Curious to know what this week’s task is?

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Glad you are still following along. This is the last step for the foundational phase of Finance 4 U. This step will wrap up the start of the process. Once you know where your money goes and how much you can bring in, it will help you focus on THE NUMBER.

I call this your LIVING NUMBER. To live the life you have carved out for yourself at the moment, these fundamental numbers give you a guide or starting point to move to the next levels of your money management. You are the CEO of YOU … always remember that!

Let’s do this!

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How to work out what your debt is

In this week’s tasks, we are going to look at all the debts we have. Because we are in the collation stage, I would like you to write down on a separate page each loan you have. This could be a home loan, car/boat loan, furniture, credit card, and family/friend loans. The intention of one debt per page is that we will be going back to these in the next phase to Review, Reduce or Remove. More on this later.

So for this week, only write out each debt and some pertinent details relating to these debts.

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Creating a budget

Okay, are you ready? 😊

Last week the task was for you to source an exercise book or notebook so that we can get started on your money journey of Owning your numbers, Controlling your numbers and Building your numbers.

We are going to use some good old fashion methods. If you have already been on your money journey, this series can help remind you of some expenses that may have crept up, or help you tweak your numbers. I will also be working alongside you.

As we move along the SERIES I will explain and cover lots more about building wealth, but for now, we are working on Owning your numbers, slow and steady whilst you are busy living. 😊
I AM …

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Finance 4 U_Step 1

I am excited to share this with YOU and I hope that you join me on this journey. Whether you have your budget/expenses/finances already handled, or you just cruise through each week and each month, OR even if you have your head in the sand …😊 I would love to help guide you through with some good old fashion foundations and then get into the FUN stuff… you may not think it can be fun, but trust me when I say this, when you have a plan and you are ticking off achievements and there are fewer surprises/expenses coming your way, you will feel at peace. And even occasionally have a little happy dance! 😊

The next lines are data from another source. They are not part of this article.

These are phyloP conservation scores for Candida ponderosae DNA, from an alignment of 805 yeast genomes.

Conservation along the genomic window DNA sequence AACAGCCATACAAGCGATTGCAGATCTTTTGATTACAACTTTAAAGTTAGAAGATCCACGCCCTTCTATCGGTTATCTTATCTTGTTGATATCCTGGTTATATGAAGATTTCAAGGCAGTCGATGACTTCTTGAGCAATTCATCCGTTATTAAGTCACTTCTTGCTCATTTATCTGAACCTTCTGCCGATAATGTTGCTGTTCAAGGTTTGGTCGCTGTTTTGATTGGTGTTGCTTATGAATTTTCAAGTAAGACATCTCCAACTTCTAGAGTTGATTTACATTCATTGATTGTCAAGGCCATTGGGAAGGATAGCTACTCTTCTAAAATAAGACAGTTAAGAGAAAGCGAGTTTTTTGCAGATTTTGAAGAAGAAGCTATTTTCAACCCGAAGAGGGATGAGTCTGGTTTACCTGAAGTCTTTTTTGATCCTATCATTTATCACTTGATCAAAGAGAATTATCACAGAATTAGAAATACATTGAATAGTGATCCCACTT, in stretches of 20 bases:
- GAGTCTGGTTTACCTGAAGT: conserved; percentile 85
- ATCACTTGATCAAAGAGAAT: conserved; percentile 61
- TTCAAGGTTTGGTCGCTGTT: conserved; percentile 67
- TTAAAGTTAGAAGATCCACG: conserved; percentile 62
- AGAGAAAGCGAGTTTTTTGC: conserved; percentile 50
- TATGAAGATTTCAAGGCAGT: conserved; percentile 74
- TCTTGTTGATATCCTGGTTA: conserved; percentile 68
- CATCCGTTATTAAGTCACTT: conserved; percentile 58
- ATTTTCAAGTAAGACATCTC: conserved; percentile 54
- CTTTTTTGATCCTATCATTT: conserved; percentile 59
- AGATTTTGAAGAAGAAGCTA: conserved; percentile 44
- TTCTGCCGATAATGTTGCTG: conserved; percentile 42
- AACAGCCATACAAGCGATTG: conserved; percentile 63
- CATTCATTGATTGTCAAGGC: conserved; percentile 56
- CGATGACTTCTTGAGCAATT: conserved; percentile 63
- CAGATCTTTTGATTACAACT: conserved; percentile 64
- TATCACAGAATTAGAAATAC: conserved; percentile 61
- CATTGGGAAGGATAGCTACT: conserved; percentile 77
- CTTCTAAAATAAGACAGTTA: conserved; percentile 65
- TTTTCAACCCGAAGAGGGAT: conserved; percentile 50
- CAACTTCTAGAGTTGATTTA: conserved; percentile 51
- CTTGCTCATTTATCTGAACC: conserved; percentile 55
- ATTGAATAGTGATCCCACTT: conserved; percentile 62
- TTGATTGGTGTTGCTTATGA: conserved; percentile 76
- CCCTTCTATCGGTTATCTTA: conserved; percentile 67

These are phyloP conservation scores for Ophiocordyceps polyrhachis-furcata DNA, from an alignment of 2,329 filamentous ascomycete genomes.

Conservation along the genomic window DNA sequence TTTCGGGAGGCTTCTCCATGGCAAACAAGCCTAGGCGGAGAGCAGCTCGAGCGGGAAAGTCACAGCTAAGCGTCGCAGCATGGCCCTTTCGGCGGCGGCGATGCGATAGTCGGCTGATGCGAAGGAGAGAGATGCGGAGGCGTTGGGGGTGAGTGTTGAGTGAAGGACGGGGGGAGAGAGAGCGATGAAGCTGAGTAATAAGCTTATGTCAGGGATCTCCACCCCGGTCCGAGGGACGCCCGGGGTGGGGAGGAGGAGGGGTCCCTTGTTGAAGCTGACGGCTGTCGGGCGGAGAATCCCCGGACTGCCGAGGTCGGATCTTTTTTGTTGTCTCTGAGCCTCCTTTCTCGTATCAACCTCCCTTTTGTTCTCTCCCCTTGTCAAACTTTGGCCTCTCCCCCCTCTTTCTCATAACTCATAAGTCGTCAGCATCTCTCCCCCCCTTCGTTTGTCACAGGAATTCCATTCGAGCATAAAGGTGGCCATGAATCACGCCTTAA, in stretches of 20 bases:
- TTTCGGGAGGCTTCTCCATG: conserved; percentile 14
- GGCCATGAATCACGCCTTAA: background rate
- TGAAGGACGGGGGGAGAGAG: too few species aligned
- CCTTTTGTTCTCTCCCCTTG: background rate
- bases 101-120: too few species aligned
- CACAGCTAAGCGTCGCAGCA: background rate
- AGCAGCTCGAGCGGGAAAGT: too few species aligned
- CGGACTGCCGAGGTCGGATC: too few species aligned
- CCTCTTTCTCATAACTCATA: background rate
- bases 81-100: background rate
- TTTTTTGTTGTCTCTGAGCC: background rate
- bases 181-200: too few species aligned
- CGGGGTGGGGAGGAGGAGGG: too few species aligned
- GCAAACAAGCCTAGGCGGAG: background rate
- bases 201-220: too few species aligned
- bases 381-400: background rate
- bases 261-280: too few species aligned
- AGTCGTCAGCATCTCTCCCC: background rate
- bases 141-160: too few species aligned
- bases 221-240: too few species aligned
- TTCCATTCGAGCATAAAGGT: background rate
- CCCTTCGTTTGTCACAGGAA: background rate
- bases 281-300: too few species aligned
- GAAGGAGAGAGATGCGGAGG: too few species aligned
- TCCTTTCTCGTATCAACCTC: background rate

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Finance for You Series

I am excited … this has been a goal of mine for so long and I am thrilled to finally get this out of my head and down on paper/virtual paper!

My intention with this series is simple. Work through the basics of your finances and then, when the foundations are under control, start building wealth for your life and your family. Some of what I will share is simple and perhaps a little ‘old school’. Some ideas will relate to food (more on that later) AND I know that there are perhaps more efficient ways to do this, but to get to know your finances, I believe you need to become really intimate with them …

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Review budget vs actual

In order to make our investment goals and hit the targets we have set for retirement (see last week’s post about our Financial Planner and Retirement plan here), we need to hone in on our expenses AND review regularly because hubby’s work is still not back to full time. He has had no superannuation for nearly a year and his wage is at around 70% of normal wage.

This reduction has meant we have eaten into our emergency fund a little (about 15%) so need to keep ‘massaging’ day to day expenses to keep our eye on our medium to long term goals.

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BOOK REVIEW #1: THE BAREFOOT INVESTOR (what I agree with and what I don’t)

Scott Pape The Barefoot Investor

I thought it would be a good way for me to recap books and knowledge I have come across to share with you, and hopefully make it stick more for me to apply too. I will take the parts of the book that really resonated with me and explain how I am applying them into my life. I will also touch on the areas of the book I am not so sure about.

I had read The Barefoot Investor a few years ago and have since bought it for a few people that I care about, hoping they use the guidelines to help them in their financial journey. I am excited to say that my husband has been listening to the audio version these last few weeks, and it has been great to hear his comments and take-aways. He doesn’t do much on our finances, but this book helps him understand the effort and passion I have been tasking myself with for a long time. It also helped me, getting a recap of the book with fresh ears!